The Desert Blooms: A List of Queer Singaporean Plays in the 1980s and 1990s

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It was in April 1992, at the opening of the Singapore Press Holdings Young Playwright Series, when then-Senior Minister of Education Tay Eng Soon intoned, “Ours is still a traditional society which values what is private and personal and is not comfortable with public values and explicit discussions of sexuality and what it considers as deviant values. By all means, let our “cultural desert” bloom. But please let the blossoms be beautiful and wholesome and not be prickly pears or weeds.”

The mid-80s to the early 90s was a particularly prolific period for Singapore theatre. This was the decade which theatre academic Robin Loon described as a “golden age” for local drama. Researcher Terence Chong also noted this period as a time when theatre-makers, both queer and queer-allied, felt emboldened enough to “perform their authenticity”.

The Vault: Desert Blooms delves into these ten years of Singapore theatre history, unearthing an abundance of LGBTQ-themed plays. Some of these plays are now celebrated works which continue to be restaged. Others, despite breaking new ground, have faded into obscurity.

An accompanying exhibition, titled The Desert Blooms, features nine of these plays. The exhibition details who, when and how these plays were created, and also touched on any resistance these plays might have encountered when they were staged for the first time. The Desert Blooms exhibition runs from 30 Nov to 20 Dec 2019 in the Centre 42 Library.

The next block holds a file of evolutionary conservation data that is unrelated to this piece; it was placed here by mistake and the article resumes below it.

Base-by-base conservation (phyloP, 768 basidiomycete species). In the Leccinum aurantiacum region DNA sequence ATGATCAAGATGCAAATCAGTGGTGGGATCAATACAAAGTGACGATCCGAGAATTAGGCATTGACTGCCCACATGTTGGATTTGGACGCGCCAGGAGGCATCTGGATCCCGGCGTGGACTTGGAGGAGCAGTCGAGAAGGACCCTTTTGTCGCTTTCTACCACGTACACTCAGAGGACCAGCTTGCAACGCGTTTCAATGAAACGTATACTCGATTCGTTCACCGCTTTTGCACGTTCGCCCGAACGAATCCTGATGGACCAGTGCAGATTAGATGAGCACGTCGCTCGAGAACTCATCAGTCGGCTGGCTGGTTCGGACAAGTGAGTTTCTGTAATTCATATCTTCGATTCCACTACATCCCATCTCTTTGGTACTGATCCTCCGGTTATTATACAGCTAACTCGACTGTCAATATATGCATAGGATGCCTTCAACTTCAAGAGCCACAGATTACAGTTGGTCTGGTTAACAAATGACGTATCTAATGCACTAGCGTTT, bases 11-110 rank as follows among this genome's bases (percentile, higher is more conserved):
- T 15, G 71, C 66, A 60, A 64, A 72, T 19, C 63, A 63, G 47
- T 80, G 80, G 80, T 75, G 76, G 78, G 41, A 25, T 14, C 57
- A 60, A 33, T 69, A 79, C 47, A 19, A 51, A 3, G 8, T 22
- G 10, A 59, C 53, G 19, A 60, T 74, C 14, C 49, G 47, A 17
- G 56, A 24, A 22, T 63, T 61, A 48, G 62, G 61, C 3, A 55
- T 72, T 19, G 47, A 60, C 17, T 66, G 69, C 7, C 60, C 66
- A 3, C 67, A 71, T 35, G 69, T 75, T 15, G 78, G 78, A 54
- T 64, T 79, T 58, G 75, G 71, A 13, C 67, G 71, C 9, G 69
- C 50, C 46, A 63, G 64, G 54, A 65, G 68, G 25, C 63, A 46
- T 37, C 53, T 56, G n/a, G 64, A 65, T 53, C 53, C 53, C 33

Here are the plays referred to in The Vault: Desert Blooms, with those featured in The Desert Blooms exhibition indicated with an asterix (*):

1986: Lest the Demons Get to Me by Russell Heng*
1987: Army Daze by Michael Chiang
1988: Rigor Mortis by Haresh Sharma & Alvin Tan
1988: Jackson on a Jaunt by Eleanor Wong*
1988: As If He Hears by Chay Yew*
1989: Liwat [Sodomy] by Nizam Rahman
1990: Akka அக்கா by G. Selvanathan*
1991: The Lady of Soul and Her Ultimate ‘S’ Machine by Tan Tarn How
1991: Marrying by Ovidia Yu
1991: Imagine by Ovidia Yu
1992: Another Tribe 异族 by Otto Fong*
1992: Lives Elsewhere 生命他乡 by Lee Chee Kin
1992: The Next Generations 后代 by Lim Soon Lan
1992: Posteterne 英台起诉记 by Goh Boon Teck
1992: Three Fat Virgins Unassembled by Ovidia Yu
1992: The Famous Five Go on an Adventure by Robin Loon
1992: Glass Roots… Please Don’t Step on Them by Haresh Sharma
1992: Porcelain by Chay Yew
1992: Private Parts by Michael Chiang*
1992: Mergers and Accusations by Eleanor Wong*
1993: Land by Haresh Sharma
1993: Don’t Go Swimming, It’s Not Safe by Josef Ng
1993: Brother Cane by Josef Ng
1993: Bugis Street: The Musical
Music by Raymond and Edmund Ooi,
Lyrics by Tan Hwee Hua and Mock Pak Lum
Book by Koh Buck Song and Tan Hwee Hua
1993: We Are Family by Otto Fong
1994: A Language of Their Own by Chay Yew*
1995: Half Century by Russell Heng
1995: Wills and Secession by Eleanor Wong
1995: Purple by Goh Boon Teck*

Wills and Secession by Eleanor Wong was also responded to separately in The Vault: Ties That Bind.

Find out more about making theatre in the 1980s and 1990s in the essays & writings below! 

Published: 1 November 2019

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The Vault: Desert Blooms
The Vault: Desert Blooms is a lecture-performance tracing the history of Singapore theatre from 1985 to 1995 through a queer lens. It was during this period amidst laments of Singapore’s “cultural desert” that bold queer and queer-allied voices quietly but insistently began proliferating across the local theatre scene. Starting at the time when Army Daze’s Kenny Pereira first declared he could do a fabulous impersonation of Diana Ross (and the Supremes), through to when Mergers and Accusations’s Ellen me
19 October 2022
The Vault: Ties That Bind
The Vault: Ties That Bind comprises two short performances devised in response to Eleanor Wong’s Wills and Secession. This public presentation was to have taken place on 18 April 2020 at Teater Ekamatra’s Greymatter, but was cancelled due to the COVID-19 outbreak. Since January, eleven students of the National University of Singapore’s Theatre Studies TS3103 Theatre Lab have been engaging with the text and context of Wills and Secession. The play is the second work of Eleanor Wong’s landma
19 October 2022